The Anderson-Lamb coach-captain era at the Bulldogs lasted six seasons and they worked on a very successful rebuilding programme. Lamb announced his retirement after the Grand Final but would play on for another year in 1996 to help the sudden loss of players due to the ARL departures. Lamb however decided not to stand for the leadership leaving it for Simon Gillies. When Gillies was injured, Lamb again opted not to be captain with Darren Britt taking control for the final nine matches. Lamb’s six seasons as Canterbury captain saw the club rebuild and emerge back again as a force following the great 1980s era and Lamb in 2004 would be named captain in Canterbury’s ‘Greatest Ever Team’. Lamb in his six seasons as captain led from the front and was one of the most {{ safesubst:#invoke:Unsubst||$N=Weasel-inline |date=__DATE__ |$B= [weasel words] }} inspirational leaders in the game.

Another era ended following the 1995 season with the retirement of Chief Executive Peter Moore after 26 years in power. Moore came into power in 1969 with the backing of captain-coach Kevin Ryan and brought in a complete reformation of the Bulldogs club, which saw it emerge as a competitive force in the 1970s and a rugby league powerhouse in the 1980s. Moore took on a position as Super League recruitment officer and he would retain his position on the Canterbury Leagues Club board until 1998. He was first diagnosed with cancer in 1998 and beat the first round but it returned in 2000 and lost his battle for life on 5 July. Moore’s record at Canterbury was five Premierships and nine Grand Finals in 26 seasons.

Super League War

When the Canterbury administration saw the Super League war on the horizon they re-branded the club the "Sydney Bulldogs". The Bulldogs were one of the clubs most damaged by the big split in Australian rugby league and lost five key players for the 1996 season with Dean Pay, Jason Smith, Jim Dymock and Jarrod McCracken joining arch-rivals Parramatta Eels and Brett Dallas linking with North Sydney Bears. The Bulldogs were a shadow of their three previous seasons in 1996 and scrambled to finish 10th in the ARL Premiership.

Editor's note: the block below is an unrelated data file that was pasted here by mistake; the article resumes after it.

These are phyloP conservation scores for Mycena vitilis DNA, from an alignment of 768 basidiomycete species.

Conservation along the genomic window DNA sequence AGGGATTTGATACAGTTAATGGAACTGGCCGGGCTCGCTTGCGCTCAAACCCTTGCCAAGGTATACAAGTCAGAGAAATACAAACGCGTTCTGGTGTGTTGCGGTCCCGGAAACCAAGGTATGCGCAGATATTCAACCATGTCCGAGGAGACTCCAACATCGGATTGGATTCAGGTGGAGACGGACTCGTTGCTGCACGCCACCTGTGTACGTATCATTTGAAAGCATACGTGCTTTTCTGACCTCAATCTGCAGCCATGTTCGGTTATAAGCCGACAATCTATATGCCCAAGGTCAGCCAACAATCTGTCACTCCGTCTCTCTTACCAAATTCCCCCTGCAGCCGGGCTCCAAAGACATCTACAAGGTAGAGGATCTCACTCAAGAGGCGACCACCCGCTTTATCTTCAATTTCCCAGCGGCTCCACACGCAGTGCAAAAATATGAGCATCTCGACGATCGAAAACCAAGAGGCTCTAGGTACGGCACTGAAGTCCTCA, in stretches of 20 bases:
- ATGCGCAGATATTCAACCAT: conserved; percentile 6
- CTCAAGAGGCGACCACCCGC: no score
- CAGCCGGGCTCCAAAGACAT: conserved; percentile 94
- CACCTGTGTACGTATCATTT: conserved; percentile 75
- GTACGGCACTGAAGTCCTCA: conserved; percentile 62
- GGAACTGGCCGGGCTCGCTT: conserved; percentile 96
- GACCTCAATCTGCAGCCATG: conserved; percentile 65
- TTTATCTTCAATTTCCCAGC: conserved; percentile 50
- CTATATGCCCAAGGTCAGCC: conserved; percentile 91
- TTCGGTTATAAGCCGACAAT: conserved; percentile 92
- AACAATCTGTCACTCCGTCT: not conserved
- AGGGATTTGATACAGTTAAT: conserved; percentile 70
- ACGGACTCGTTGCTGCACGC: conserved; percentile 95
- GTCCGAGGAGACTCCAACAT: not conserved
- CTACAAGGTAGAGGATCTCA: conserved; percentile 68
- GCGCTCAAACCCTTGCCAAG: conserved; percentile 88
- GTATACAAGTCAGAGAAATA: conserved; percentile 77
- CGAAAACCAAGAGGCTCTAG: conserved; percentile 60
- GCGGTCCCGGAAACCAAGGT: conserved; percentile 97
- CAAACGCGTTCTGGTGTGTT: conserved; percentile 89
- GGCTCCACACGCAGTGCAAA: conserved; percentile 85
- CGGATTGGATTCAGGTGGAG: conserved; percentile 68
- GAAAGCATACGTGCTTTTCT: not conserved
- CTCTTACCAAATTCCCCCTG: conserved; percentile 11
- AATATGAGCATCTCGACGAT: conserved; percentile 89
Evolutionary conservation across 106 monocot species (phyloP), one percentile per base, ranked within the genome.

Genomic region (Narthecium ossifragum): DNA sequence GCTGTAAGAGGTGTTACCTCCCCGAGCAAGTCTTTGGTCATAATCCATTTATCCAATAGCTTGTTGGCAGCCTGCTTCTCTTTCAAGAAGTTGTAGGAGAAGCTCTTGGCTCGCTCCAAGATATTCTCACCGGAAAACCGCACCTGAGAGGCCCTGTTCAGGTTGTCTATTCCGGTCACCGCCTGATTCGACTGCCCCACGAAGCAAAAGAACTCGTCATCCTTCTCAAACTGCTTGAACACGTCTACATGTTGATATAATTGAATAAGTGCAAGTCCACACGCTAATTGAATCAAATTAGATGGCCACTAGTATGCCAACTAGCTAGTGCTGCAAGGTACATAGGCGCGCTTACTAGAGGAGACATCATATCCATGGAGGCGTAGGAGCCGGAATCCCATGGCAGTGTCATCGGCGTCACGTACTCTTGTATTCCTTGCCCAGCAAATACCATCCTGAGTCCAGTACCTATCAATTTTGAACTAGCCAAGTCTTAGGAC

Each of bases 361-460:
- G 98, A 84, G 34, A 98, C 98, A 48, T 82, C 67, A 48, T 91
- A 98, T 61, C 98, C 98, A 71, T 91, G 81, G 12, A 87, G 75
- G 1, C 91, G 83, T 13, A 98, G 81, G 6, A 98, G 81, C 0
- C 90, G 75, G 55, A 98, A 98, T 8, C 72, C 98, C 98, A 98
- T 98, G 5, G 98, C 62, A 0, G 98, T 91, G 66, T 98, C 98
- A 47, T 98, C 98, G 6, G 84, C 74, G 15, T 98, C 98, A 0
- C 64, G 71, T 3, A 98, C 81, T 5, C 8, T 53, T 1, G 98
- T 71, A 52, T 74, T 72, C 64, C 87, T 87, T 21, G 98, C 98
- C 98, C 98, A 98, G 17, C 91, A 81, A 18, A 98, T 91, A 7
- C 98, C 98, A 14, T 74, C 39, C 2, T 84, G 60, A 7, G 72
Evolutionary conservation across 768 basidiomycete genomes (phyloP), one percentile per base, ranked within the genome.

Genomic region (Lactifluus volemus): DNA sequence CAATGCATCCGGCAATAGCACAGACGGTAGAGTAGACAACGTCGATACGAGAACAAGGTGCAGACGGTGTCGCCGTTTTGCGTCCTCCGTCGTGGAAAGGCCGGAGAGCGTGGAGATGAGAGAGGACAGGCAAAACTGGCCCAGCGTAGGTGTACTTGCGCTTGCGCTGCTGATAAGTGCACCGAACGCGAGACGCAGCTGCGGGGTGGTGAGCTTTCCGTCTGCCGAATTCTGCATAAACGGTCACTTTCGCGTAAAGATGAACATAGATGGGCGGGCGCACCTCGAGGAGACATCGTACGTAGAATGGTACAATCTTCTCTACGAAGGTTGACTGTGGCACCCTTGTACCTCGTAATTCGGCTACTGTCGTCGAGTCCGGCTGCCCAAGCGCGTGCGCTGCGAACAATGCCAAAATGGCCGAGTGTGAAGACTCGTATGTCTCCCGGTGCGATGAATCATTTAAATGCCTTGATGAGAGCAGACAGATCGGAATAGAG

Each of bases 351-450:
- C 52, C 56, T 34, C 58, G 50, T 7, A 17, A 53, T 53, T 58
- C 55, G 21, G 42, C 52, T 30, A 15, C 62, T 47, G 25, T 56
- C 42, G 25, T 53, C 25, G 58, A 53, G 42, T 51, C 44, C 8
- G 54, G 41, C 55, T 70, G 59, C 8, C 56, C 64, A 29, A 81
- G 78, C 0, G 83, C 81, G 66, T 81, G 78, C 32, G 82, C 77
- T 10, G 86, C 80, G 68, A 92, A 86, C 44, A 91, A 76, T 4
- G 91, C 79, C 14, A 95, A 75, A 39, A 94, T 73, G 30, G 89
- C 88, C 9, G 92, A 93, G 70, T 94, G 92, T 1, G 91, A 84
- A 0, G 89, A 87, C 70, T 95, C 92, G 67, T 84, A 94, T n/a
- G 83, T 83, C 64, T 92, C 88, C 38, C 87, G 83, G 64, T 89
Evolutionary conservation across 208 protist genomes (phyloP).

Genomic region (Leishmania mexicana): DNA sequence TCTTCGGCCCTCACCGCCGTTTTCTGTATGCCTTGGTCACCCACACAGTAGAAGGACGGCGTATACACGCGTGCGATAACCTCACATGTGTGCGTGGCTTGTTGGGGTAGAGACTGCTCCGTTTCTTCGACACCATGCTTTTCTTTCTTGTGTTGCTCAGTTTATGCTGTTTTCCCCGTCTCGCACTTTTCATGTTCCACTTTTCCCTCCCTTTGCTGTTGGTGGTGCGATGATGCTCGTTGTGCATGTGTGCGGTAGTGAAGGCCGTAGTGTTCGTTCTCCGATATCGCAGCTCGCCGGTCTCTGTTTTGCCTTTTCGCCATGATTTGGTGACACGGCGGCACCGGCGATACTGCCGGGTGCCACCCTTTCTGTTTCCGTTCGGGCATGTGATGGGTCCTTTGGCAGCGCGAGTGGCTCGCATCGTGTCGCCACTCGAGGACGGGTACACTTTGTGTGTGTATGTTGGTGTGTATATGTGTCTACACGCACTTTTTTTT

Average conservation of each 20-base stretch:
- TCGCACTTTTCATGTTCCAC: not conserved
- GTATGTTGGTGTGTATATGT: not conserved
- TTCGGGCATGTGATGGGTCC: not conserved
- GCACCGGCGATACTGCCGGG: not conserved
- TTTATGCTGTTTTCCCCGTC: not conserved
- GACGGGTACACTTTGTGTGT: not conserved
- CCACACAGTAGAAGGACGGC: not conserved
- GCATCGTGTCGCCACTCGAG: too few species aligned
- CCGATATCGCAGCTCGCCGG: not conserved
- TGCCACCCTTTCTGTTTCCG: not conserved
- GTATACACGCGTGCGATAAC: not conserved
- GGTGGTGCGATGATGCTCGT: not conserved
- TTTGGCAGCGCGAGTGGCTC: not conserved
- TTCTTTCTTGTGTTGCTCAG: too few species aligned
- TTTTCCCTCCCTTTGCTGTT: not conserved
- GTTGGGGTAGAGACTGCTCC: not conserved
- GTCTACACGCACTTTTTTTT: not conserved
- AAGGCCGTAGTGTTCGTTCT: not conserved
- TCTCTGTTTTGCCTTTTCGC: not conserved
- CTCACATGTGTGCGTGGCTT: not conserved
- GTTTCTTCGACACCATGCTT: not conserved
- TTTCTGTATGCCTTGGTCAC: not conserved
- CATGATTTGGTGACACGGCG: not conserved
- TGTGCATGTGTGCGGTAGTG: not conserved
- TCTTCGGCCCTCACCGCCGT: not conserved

The 1997 season saw Canterbury play in the Super League competition and was the first without club legend Terry Lamb who finally hung up the boots after 349 first grade matches. The Bulldogs finished in fifth position in the ten-team competition. Chris Anderson quit the club at the end of the 1997 after a lifetime of service as a player and coach. Anderson joined the newly formed Melbourne Storm with reserve grade coach Steve Folkes taking over the head coaching position.

Super League and the ARL compromised at the end of 1997 and formed the National Rugby League, which saw Canterbury playing arch-rivals Parramatta Eels, St. George Dragons and Western Suburbs Magpies once again.

The Bulldogs struggled in 1998 as the effects from the Super League War and the retirement of Terry Lamb were still being felt. Simon Gillies was replaced mid-season as captain by Darren Britt and that sparked a Bulldogs revival. Canterbury won their last four matches to scrape into ninth position as the National Rugby League that season used a “Top 10” Finals format.

Just prior to the Finals, it was revealed that former Chief Executive Peter Moore was diagnosed with cancer. The Bulldogs lifted to new levels as an inspiration to 'Bullfrog' and in the first two weeks of the Finals defeated St. George Dragons 20-12 (ultimately their last match as a stand-alone club) and North Sydney Bears 23-12, both victories on away soil. The followed week without Craig Polla-Mounter the Bulldogs came from 16-0 down to defeat the Andrew Johns Newcastle Knights 28-16 with the scores locked at 16-all at full-time.